What's the app?

LiquidText. It is far and away the best solution that I've found for interacting with text (PDFs) in a serious way, which is why I find this worth the effort.

My workflows often involve digging into stuff in LiquidText and then extracting and linking to notes/images/extracts etc. from Obsidian. But out of the box everything is built around moving the mouse and clicking here and there. While there are (finally) a restricted set of keyboard shortcuts, it is not uncommon for a simple, repetitive task to take half a dozen clicks in different locations.

The good news is that they are capable of listening and their development turn around cycle is fairly rapid. The less good news is that they have yet to fully embrace the idea that automations and integrations done out of house are a good thing.

1 Like

I will add that not being able to get the location of the text cursor on a Mac makes the problem much harder. For example, when you tell LiquidText to open a comment box, it rearranges the screen to suit the new addition. That is well and good, except that there are menus that can only be opened by clicking on the comment box. There is a text cursor in the box, but the mouse cursor is wherever it was in the first place. I've played with dropping things like :nerd_face::nerd_face::nerd_face::nerd_face: into the comment. That makes it possible to find again with ⌘F, but since the font size depends on window zoom it's useless for found images. If I could get the position of the text cursor I'd be all set, but for whatever reason Apple seems to keep that information well and truly hidden. I've tried UI scripting, but that turns out to be hopeless.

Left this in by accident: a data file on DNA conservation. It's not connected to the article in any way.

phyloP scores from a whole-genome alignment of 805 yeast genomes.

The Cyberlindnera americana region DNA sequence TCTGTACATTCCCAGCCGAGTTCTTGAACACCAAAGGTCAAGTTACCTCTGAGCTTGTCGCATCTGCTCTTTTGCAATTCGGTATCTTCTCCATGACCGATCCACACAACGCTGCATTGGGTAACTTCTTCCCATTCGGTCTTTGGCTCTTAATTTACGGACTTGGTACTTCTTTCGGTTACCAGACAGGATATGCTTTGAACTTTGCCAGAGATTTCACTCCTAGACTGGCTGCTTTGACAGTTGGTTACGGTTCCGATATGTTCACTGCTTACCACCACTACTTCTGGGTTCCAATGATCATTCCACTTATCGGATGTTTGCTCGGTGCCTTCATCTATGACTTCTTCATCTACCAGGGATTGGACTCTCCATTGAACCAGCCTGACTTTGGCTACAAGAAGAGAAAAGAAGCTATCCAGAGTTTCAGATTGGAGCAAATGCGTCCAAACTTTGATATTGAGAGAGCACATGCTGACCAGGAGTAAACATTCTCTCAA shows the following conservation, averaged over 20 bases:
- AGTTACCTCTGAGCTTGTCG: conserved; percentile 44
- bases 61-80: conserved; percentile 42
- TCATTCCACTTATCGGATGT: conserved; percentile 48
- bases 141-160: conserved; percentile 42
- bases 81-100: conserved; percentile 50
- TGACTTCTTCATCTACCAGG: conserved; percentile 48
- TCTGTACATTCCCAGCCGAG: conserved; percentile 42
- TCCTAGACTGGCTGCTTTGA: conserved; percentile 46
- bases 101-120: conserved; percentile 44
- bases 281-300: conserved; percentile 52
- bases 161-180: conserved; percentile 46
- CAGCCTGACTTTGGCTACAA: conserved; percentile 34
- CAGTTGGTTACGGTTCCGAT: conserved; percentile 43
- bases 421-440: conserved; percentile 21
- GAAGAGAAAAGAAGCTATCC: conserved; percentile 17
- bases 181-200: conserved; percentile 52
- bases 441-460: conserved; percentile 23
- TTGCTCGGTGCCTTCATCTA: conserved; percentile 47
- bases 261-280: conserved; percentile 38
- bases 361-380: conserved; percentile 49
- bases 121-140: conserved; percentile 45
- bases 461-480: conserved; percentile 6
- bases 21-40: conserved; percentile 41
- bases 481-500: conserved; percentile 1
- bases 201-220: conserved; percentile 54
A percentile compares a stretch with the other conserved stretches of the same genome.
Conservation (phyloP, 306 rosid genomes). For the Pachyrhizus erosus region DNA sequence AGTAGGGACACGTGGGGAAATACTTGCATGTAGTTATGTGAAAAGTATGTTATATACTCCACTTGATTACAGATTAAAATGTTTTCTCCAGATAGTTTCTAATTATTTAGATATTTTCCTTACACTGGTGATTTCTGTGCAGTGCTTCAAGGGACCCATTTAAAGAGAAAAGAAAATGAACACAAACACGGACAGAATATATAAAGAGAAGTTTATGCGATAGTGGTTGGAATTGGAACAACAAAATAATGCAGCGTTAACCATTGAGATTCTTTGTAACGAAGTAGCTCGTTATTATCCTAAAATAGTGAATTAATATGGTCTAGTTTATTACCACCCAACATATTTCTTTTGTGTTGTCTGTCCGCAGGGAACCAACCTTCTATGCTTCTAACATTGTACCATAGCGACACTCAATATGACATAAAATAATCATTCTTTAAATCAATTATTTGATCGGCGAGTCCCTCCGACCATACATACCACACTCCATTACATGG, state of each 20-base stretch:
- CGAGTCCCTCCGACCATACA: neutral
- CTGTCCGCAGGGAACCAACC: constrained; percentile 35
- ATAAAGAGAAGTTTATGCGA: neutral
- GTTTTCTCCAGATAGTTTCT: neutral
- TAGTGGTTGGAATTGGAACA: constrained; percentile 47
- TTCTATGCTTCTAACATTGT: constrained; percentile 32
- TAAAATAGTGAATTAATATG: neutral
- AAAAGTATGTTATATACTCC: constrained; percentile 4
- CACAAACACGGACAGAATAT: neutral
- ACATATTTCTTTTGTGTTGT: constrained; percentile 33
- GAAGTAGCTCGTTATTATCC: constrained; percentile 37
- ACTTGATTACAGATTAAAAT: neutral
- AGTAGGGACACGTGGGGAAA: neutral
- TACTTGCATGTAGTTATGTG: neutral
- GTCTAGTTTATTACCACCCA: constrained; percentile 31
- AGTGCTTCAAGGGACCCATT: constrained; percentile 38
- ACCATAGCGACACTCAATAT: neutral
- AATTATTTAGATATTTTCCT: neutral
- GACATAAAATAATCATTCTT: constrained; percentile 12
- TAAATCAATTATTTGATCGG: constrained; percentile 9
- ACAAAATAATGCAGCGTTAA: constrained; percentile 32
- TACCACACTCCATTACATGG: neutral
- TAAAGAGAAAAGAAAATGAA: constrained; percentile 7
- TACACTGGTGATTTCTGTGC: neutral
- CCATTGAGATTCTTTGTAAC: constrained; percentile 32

Why does anybody write an app that is all about user interaction and NOT include an API?

Because they're ignorant and/or lazy, and because the vast majority of users have no idea of what an API is or what can be done with it.

It's horrifying how few users know what it's like to turn a multi-minute or even multi-hour job into a macro that runs in a few seconds or less...

1 Like

If you are interested, here is a video of a macro to take selected PDFs in DEVONthink and import them into LiquidText.

Indeed. I've always seen a Mac as a really nice windowing system on top of a Unix box, so have always made heavy use of the command line to automate where possible. I never was a big fan of Automator, but when I discovered Keyboard Maestro my world got much, much better!